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In the aftermath of the bursting of the internet bubble, pension funds were forced to cope with an extremely unfavourable environment. Stock markets were plunging and interest rates were falling to historically low levels. Pension funds in general, and European pension funds in particular, have therefore seen the gap between their assets and liabilities widen significantly. Indeed, according to a recent study by JP Morgan Fleming AM, the average funding ratio of European pension funds is currently 70% and can be as low as 56% in the case of German pension funds. In an attempt to stop the haemorrhaging, pension funds have therefore looked for alternative sources of diversification. They thus started to introduce ‘traditional’ alternative investments (eg, property, private equity) and more recently ‘alternative’ alternative investments (eg hedge funds) into their asset-liability management in order to reduce their sensitivity to stock markets and/or interest rates.
Within the scope of its ‘Asset Allocation and Alternative Diversification’ research programme, the Edhec Risk and Asset Management Research Centre has carried out a survey in conjunction with IPE to obtain a better understanding of pension funds’ approaches to alternative diversification. The questionnaire was sent out to the top 1,000 pension funds in Europe. The preliminary results that will be presented in the remainder of this article rely on answers given by 96 pension funds. In the first section, we will review pension fund opinions on the pros and cons of hedge funds. In the second section we will define the position that is reserved for hedge funds in pension funds’ global asset allocation. In the third section we will examine the way in which pension funds practically implement the integration of hedge funds in their portfolio.
In order to have a better understanding of pension fund managers’ expectations, we simply asked them what, in their view, the pros and cons of hedge funds were. As expected, answers given by pension fund managers clearly indicate that they are interested in hedge funds primarily because of their risk profile. As a matter of fact, 49% of them emphasise the de-correlation between hedge fund returns and traditional assets’ returns (36% refer to de-correlation between hedge fund returns and economic cycles). In the same spirit, 48% of pension fund managers are interested in hedge funds because their returns are less volatile than those of traditional assets and 25% because they allow the extreme risks of the portfolio’s overall allocation to be reduced. Nevertheless, even though the risk dimension appears to draw most of the attention of pension fund managers, the return dimension is not completely left aside. Some 28% of pension funds appear to invest in hedge funds because of their ability to generate more alpha. In the same vein, 14% invest in hedge funds because their gross performance is better on average than that of traditional assets. Interestingly, only 4% of pension funds are considering hedge fund investing because of the absolute nature of their returns.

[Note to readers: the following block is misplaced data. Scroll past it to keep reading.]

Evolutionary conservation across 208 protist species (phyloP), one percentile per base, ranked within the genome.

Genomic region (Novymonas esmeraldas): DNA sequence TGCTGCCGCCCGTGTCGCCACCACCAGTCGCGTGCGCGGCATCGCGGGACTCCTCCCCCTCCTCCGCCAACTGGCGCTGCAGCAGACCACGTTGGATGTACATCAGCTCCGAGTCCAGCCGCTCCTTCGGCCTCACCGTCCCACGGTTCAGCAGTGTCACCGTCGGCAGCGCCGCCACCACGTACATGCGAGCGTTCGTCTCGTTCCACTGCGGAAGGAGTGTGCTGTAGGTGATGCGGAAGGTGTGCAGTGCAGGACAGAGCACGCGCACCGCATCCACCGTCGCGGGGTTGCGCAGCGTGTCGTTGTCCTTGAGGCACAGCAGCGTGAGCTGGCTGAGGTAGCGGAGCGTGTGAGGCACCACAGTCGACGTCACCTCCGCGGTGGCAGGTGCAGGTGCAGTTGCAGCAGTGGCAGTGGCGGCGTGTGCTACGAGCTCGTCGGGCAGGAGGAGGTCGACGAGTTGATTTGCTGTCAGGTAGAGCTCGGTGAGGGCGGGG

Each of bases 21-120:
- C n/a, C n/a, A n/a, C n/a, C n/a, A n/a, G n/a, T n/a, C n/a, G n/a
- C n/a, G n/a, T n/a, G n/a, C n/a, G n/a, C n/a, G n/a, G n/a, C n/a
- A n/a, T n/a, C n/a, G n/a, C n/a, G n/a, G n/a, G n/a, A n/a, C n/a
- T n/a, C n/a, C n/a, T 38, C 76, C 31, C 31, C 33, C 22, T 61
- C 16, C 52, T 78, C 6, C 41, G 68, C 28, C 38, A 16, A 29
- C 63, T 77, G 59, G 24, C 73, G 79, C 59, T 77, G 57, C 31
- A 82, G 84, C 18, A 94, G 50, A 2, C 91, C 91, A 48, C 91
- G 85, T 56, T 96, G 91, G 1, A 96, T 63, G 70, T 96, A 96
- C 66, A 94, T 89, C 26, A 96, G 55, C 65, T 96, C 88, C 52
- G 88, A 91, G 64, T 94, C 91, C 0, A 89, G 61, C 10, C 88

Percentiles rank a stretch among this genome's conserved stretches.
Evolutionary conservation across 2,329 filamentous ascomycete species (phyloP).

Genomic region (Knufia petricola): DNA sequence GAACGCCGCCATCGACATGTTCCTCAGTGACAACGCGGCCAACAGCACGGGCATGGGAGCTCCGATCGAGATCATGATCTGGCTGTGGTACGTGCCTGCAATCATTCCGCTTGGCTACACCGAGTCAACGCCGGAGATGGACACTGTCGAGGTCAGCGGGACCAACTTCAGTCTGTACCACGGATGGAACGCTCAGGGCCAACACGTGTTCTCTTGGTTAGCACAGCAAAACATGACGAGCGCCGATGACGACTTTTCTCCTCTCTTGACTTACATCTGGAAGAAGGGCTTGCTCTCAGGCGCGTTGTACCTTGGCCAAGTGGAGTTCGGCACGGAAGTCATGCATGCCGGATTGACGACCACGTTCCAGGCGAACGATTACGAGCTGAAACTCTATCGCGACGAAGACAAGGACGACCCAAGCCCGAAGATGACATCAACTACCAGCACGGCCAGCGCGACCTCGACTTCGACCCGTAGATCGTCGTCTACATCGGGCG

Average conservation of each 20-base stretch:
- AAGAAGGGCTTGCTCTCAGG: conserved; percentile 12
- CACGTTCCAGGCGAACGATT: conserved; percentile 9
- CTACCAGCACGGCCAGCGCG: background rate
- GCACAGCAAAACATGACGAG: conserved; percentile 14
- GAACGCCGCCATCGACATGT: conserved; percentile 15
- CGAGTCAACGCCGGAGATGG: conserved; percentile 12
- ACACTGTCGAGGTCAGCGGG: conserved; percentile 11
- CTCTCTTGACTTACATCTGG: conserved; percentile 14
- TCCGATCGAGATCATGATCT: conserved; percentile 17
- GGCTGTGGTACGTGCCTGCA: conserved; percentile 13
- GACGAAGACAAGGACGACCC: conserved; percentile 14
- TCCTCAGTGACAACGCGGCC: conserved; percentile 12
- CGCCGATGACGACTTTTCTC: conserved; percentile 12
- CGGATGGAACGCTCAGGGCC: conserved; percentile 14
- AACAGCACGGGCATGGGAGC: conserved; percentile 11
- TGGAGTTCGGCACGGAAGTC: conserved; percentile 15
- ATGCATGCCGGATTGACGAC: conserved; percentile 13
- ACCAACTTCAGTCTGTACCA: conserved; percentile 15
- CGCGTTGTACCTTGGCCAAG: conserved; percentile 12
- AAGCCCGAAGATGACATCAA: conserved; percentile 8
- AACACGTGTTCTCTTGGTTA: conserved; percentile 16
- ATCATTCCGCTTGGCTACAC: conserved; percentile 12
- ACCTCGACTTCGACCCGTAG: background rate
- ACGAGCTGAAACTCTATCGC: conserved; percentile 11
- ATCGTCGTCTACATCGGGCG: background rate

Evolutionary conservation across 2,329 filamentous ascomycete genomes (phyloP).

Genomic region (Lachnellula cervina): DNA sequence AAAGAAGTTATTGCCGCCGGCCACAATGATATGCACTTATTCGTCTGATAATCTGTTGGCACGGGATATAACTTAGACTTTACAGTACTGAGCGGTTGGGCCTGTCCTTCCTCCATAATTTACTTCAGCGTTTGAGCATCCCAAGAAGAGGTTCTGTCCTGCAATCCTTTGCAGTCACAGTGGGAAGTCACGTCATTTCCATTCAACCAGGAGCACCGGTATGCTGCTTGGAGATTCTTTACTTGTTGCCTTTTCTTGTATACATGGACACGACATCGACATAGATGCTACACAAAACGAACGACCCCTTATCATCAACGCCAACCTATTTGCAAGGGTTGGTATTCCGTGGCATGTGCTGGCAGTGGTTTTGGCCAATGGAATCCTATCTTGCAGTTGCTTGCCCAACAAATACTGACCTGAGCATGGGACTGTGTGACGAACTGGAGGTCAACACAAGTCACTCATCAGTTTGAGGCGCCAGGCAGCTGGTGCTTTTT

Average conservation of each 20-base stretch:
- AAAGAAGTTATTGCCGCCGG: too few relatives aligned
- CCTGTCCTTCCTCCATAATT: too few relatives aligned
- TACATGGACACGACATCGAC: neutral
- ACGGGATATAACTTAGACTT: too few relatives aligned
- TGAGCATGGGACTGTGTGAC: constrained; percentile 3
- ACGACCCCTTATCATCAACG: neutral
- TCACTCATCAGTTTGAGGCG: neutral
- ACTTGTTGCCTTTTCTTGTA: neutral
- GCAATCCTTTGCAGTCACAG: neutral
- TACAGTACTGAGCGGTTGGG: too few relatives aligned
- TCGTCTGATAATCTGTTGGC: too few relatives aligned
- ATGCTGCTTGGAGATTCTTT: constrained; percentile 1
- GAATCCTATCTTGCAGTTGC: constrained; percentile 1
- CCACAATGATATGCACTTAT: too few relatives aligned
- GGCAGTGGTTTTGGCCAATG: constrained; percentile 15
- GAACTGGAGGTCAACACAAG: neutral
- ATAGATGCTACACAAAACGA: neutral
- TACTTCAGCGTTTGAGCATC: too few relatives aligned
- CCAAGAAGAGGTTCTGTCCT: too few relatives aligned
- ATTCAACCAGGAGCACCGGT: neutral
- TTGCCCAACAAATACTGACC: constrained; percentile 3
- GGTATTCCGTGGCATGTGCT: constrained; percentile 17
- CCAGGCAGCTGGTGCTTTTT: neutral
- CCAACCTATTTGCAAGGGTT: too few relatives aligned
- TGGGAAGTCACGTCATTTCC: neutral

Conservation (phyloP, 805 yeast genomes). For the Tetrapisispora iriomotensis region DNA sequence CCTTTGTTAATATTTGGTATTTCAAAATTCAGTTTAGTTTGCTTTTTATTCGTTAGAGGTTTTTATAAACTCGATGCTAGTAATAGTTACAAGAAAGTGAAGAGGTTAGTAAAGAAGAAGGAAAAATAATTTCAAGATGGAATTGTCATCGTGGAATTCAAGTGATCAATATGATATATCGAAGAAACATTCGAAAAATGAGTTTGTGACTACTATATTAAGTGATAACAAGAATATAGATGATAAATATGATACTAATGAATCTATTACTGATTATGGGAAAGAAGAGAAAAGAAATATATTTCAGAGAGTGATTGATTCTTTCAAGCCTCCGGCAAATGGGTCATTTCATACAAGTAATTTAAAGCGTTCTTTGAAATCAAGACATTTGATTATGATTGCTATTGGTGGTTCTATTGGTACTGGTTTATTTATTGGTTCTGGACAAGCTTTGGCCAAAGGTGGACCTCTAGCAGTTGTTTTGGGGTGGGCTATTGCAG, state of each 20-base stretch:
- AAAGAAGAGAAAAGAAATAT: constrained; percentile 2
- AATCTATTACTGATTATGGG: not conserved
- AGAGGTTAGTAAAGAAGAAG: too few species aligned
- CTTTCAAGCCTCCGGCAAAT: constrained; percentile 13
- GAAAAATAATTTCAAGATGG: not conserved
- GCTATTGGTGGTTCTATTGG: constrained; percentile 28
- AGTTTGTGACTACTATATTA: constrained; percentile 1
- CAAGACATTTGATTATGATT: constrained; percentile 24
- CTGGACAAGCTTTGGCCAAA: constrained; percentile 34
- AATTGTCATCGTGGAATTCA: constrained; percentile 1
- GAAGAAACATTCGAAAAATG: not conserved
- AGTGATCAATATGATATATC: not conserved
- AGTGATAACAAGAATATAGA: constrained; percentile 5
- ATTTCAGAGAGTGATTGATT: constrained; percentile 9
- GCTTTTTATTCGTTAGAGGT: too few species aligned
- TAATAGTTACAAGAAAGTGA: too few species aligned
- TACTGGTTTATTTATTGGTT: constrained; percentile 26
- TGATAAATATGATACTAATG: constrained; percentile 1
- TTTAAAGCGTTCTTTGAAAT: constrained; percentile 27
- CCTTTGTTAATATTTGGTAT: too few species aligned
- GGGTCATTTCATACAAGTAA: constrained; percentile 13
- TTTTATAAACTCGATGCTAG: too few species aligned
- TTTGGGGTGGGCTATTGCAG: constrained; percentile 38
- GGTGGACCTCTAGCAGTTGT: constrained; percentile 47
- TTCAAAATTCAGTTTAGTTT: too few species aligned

These results undeniably indicate that the absolute return paradigm that was dominating the alternative arena in its infancy is progressively fading away and is being replaced by a logic centred on the risk dimension. For institutional investors, diversification clearly appears to be the rationale behind hedge fund investing, hence the focus on the risk profile of hedge funds.
However, even though hedge funds appear to respond to pension fund managers’ considerable need for alternative sources of diversification, they are not a panacea. Hedge funds are privately pooled investment vehicles that are poorly regulated. They therefore do not abide by the same rules as traditional funds, which poses certain problems for institutional investors. Pension fund managers appear to be particularly concerned by the low level of transparency of hedge funds and more generally by the low level of regulation in the alternative arena (45%). Operational risks, which are particularly important in the alternative industry, also appear to worry a significant proportion of pension fund managers (26%).